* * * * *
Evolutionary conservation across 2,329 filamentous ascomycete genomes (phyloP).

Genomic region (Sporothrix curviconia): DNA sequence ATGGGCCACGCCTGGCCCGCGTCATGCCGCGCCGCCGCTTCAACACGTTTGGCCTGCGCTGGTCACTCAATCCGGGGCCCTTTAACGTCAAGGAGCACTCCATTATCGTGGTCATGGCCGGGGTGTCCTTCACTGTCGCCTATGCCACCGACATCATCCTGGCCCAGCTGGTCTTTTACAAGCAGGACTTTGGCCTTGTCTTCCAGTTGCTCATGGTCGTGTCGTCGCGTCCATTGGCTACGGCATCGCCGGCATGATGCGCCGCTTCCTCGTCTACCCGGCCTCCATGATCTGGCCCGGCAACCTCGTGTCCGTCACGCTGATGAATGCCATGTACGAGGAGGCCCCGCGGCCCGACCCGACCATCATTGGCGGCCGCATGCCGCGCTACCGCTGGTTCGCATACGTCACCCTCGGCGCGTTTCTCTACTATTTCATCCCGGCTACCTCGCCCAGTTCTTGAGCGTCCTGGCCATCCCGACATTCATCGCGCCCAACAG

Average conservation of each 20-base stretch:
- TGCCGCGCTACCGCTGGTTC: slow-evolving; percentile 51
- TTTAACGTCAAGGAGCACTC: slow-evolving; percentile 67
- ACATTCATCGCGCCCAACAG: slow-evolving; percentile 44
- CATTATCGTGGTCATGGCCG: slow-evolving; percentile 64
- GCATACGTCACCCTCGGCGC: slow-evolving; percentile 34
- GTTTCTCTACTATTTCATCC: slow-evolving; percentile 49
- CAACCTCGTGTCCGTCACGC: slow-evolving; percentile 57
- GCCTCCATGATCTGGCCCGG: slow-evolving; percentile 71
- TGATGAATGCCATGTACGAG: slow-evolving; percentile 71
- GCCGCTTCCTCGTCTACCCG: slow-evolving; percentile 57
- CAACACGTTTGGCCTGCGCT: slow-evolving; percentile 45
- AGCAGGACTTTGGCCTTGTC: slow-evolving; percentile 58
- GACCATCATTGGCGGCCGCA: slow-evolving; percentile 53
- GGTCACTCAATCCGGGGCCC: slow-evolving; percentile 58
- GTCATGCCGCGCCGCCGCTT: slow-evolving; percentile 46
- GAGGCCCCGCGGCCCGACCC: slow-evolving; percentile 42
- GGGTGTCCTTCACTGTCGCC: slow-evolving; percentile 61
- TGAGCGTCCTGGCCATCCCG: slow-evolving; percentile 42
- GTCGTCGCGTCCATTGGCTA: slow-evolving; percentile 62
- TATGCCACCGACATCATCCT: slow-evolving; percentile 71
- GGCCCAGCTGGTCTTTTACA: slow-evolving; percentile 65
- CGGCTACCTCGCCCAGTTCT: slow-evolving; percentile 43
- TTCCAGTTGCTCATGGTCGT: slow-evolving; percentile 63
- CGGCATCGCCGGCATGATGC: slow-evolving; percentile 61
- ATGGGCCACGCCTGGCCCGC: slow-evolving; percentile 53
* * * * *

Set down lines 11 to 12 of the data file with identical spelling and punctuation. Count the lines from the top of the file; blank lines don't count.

- GCCTCCATGATCTGGCCCGG: slow-evolving; percentile 71
- TGATGAATGCCATGTACGAG: slow-evolving; percentile 71